Tackling That Which You Dread

There are not a lot of things that bug me when I run.  I don’t love wind, but I can ignore it for the most part.  Hills aren’t my favorite, but my dad taught me to embrace them as a great way to push past the competition.  Cold weather, sure I hate it but bundle me up and I can run in it.  Rain?  Bring it (for the most part).

The other night I decided to do some Googling (that was my first mistake).  I started searching for reviews of the Poconos Marathon that we are running in 4 weeks.  Granted, I should have probably done this months ago when I registered.  But I was 10 weeks out from having a baby and high off of the endorphins from being back in the game and having just helped out at the Chicago Marathon.

At the time I started looking at spring marathons and this one came up with rave reviews from Runner’s World.  The course starts out with a gradual six mile climb and then descends 1,200 feet over the next 20 miles.  Sign me up!  And so I did.

When blog after blog the other night noted that this was deceptive advertising, my eyes about popped out of my head.  Every blog discusses how between miles 18-23 there are constant up and downhill sections.  Correct me if I am wrong, but aren’t those the miles where runners struggle the most both mentally and physically on the course?  Aaahhh!!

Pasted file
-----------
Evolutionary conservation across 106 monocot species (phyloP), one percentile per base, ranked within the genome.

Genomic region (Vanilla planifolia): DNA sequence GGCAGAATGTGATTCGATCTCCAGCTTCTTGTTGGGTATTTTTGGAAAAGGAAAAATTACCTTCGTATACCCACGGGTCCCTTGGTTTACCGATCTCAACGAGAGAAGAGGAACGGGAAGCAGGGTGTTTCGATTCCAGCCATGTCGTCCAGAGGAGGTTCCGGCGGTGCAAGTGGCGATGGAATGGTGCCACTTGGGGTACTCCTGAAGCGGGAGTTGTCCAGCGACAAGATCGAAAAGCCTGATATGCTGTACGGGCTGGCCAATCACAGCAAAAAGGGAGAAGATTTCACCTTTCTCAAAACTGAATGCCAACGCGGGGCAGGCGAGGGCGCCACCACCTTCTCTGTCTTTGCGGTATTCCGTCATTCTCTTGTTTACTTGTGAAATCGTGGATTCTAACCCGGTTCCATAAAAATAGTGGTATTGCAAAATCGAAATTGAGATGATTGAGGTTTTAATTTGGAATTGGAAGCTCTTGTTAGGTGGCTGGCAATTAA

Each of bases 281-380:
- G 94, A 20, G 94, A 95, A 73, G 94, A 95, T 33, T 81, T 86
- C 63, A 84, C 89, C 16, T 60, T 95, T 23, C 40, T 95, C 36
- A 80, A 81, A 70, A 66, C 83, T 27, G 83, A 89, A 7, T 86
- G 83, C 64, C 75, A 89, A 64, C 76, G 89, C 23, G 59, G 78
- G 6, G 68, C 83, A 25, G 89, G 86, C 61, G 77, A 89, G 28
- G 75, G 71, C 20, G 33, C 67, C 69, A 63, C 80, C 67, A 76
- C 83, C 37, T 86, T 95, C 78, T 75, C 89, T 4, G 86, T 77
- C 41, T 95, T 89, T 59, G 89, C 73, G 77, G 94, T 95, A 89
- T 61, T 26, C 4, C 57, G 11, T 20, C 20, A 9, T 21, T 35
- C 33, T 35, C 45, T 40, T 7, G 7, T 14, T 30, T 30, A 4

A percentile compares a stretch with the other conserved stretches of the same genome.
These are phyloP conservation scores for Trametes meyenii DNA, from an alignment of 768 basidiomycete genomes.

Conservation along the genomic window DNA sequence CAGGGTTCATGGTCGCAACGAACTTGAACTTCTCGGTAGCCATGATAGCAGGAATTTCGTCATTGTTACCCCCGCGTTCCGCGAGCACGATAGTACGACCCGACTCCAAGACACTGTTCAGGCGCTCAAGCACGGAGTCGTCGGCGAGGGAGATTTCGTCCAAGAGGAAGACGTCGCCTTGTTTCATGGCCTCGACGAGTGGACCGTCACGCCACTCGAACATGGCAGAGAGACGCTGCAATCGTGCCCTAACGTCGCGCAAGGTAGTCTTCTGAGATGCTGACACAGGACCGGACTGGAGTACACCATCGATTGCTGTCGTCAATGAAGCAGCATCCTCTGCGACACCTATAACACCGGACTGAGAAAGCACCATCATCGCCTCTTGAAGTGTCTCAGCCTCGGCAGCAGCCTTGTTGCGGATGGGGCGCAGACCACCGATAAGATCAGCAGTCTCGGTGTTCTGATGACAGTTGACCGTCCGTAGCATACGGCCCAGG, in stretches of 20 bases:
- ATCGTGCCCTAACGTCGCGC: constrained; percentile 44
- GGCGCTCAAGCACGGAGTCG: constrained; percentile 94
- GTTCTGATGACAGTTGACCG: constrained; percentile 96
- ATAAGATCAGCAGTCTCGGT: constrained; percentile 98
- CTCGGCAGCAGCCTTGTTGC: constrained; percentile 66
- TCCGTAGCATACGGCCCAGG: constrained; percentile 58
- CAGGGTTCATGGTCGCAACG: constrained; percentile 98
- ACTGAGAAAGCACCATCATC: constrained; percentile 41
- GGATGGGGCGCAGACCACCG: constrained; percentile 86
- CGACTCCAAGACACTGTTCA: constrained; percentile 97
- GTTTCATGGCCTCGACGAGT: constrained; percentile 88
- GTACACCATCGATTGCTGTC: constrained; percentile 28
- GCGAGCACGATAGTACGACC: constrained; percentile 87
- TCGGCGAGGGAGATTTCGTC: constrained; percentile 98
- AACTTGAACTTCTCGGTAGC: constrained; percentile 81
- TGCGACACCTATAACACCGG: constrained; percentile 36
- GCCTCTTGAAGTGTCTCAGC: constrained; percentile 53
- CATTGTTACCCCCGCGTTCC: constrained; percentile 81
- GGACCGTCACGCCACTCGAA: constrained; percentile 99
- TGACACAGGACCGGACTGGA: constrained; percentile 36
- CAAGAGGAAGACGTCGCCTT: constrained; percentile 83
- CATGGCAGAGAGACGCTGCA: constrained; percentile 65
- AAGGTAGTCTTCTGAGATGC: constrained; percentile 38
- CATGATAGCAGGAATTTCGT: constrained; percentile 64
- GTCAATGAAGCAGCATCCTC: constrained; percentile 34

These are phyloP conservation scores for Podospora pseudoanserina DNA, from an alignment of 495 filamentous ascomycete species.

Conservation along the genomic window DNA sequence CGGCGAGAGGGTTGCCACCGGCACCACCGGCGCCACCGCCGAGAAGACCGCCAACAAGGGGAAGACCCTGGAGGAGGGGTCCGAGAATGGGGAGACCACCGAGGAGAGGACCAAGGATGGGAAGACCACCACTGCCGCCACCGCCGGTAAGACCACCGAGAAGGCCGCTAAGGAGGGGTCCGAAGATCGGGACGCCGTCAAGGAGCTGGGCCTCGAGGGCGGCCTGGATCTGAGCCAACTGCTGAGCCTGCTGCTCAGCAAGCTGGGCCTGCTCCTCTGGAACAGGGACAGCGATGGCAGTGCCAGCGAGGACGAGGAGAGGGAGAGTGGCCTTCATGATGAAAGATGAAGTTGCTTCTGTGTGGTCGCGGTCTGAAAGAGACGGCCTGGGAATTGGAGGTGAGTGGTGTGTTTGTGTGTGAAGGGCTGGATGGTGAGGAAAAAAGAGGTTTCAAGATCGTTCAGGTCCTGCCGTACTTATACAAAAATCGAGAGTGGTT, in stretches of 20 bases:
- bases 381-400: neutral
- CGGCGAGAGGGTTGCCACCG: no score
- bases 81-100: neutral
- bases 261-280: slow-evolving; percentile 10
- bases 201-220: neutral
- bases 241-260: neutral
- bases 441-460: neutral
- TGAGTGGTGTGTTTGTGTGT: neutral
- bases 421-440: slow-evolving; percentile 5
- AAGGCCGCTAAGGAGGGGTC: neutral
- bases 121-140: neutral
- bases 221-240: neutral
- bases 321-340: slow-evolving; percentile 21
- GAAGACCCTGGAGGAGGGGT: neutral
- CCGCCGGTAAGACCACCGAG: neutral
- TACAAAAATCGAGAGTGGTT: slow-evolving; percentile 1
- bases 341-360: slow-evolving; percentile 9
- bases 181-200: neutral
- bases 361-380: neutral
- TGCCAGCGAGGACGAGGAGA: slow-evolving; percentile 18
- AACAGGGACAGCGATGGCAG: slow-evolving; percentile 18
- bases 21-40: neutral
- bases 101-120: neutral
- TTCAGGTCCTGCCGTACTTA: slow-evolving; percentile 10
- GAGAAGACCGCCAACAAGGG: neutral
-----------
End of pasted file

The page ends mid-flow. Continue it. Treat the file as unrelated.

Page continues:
Here’s the other thing, Chicago is flat as a pancake.  I hadn’t been running hills until I got to NYC during the first week of April.  I was smart enough then to start incorporating a loop of Central Park into my daily runs.

As I prepared for my 22 mile run last Friday, I made a decision to do two laps of Central Park.  (If you are not aware, CP has some killer hills throughout, especially up near Harlem.  It is a challenging 6 mile loop).

I added some new songs to my playlist.  Headed out with fuel and a little bit of an idea of what I would run.  My initial plan was to run to the park, do two laps and then head to Randall’s Island for awhile before returning home.  But as I started on my second lap of Central Park, something hit me.  I had just gone up two consecutive, difficult hills and I didn’t even notice.  I didn’t reach them and mentally prep myself.  I didn’t think about how hard it was as I was pushing up.  I just went.


Pictures don’t do Bobcat Hill justice.

It was then that I decided to go ahead and do a third lap of the park and  just go for it.  It happened again.  Sure I was tired.  My glutes were screaming a bit on a few climbs.  Yet each time I hit the top, everything evened out and I felt pretty good.

The lesson to be learned here is that sometimes we need to go head first into those things that we find difficult or really dread.  The more you work at it and continue to be persistent, you will whittle away at the difficulty.  It might get easier or it might just get more tolerable.  Either way, you will get through it.  The best way to tackle the things you dread the most, is head on.

What is something you have to work to push through on a run?